Yet virtually every time Paul’s mind turned to congregations of Jesus Christ there’s joy; he could thank God for them. They were not perfect churches. Here in Philippi there were two prominent members who did not get on with one another and everyone knew about it. The church had to be exhorted to do everything without complaining or arguing, and to do nothing out of selfish ambition or vain conceit. No one should just look on their own interests, they were told, but also on the interests of others. So Paul did not pretend that they were sin-free churches, always putting them in comfortable soft focus like Mormon propaganda does. However, there was so much Paul knew about the triumph of grace in their lives for which to thank God that to home in on those areas of imperfection would be an imbalance and wretched ingratitude to the Lord. Imagine a mother, and the father comes home from work and there she is sitting down sulking, day after day. “What’s wrong?” he says. “The children are so imperfect,” she says, and then she does what she does every day and she tells him of all their misdemeanors. He takes her to the window and shows them to her as they are playing in the garden together. “Yes. They are not perfect, but they are strong, and often so good, and we are not the best examples to them we should be…” and he arrays all their virtues before his despondent wife and seeks to lift her spirits. That is what Paul does in his letters. “Whenever I think of you I give thanks to God,” he says. “You give me such joy when I think of your work of faith, and labour of love, and patience of hope in our Lord Jesus Christ. I think of the way everyone in the district knows about your faith. How steadfast you have been until now.” Paul could give thanks to God every time he remembered the Philippian church. All his prayers for them were characterised by joy, he says. “You’ve given me no pain at all,” he tells them. “I’ve had no sleepless nights because of you.” Rather, “In all my prayers for all of you, I’m always praying with joy.” He doesn’t say that about the church in Galatia because that congregation was departing from the gospel. No thanks for them, but for all the other congregations – doxology! This is what the Lord Jesus has done for Paul, it has made him a thankful and joyful man. What is making you a thankful man or woman? You don’t want my Saviour, and you wont join the church he is building. Where do you find joy?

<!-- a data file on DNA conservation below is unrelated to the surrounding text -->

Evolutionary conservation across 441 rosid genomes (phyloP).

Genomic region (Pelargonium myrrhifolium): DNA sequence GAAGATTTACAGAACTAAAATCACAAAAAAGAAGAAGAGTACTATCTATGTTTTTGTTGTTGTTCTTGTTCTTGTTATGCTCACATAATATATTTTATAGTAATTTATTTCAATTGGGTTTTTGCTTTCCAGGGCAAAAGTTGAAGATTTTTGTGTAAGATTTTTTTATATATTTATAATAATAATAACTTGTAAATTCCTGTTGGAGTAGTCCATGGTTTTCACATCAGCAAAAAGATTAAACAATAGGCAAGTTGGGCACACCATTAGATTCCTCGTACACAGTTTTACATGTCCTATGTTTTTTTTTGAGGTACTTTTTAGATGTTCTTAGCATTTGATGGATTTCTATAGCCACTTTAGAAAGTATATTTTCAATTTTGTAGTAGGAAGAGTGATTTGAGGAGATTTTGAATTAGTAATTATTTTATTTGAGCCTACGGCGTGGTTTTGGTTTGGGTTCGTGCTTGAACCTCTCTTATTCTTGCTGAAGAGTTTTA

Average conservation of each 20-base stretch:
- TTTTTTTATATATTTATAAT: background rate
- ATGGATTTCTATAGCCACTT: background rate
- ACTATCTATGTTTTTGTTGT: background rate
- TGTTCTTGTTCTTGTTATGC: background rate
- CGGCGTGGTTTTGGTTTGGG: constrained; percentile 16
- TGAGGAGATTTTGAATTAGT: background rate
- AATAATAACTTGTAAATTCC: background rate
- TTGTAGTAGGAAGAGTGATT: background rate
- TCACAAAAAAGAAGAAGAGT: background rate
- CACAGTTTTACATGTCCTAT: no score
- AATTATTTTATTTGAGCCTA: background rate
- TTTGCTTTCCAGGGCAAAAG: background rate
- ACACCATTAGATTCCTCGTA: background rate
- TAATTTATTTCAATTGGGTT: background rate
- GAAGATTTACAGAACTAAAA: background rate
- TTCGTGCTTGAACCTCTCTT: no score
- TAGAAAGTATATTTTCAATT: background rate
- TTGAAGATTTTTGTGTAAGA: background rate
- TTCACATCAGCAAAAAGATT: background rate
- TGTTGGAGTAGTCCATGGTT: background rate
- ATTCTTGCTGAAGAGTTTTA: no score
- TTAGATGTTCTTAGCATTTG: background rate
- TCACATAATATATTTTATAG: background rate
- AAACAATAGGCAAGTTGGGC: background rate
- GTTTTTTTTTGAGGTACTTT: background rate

Paul has found it in Someone whom he calls, “My God.” His relationship is so personal. Luther is held to have said that Christianity is a matter of personal pronouns, in the sense that everything depends on knowing that Jesus died for me, to be my Saviour, and that his Father is my God and Father, personally committed to love, nurture, uphold, and glorify me. On the one hand here is this frail and battered man bearing all the scars of following Christ. He is lying in a prison on some old straw, and he longs for a blanket and some parchments to be taken to him. He feels he is not going to live much longer, and yet this created speck can address the Maker of the Universe, the infinite God who in the beginning created the universe and all the billions of stars and their planets, and Paul can say, “He is my God.” Is anything more wonderful than that? I am poor and needy but I know God, and I know that he is mine! I am an atom compared to his immensity; he is almighty, eternal and unchangeable, without beginning or end of days, and yet I can say, “He is mine!” Paul begins the letter with this phrase, but he also ends it with that same phrase: “My God shall supply all your need.” It is all covenant language: God tells Abraham, “I will establish my covenant as an everlasting covenant between me and you and your descendants after you . . . to be your God . . . I will be their God” (Gen. 17:6-8). The personal pronouns are the key words: God is committing himself to Abraham and Abraham’s seed in a way that he does not commit himself to others.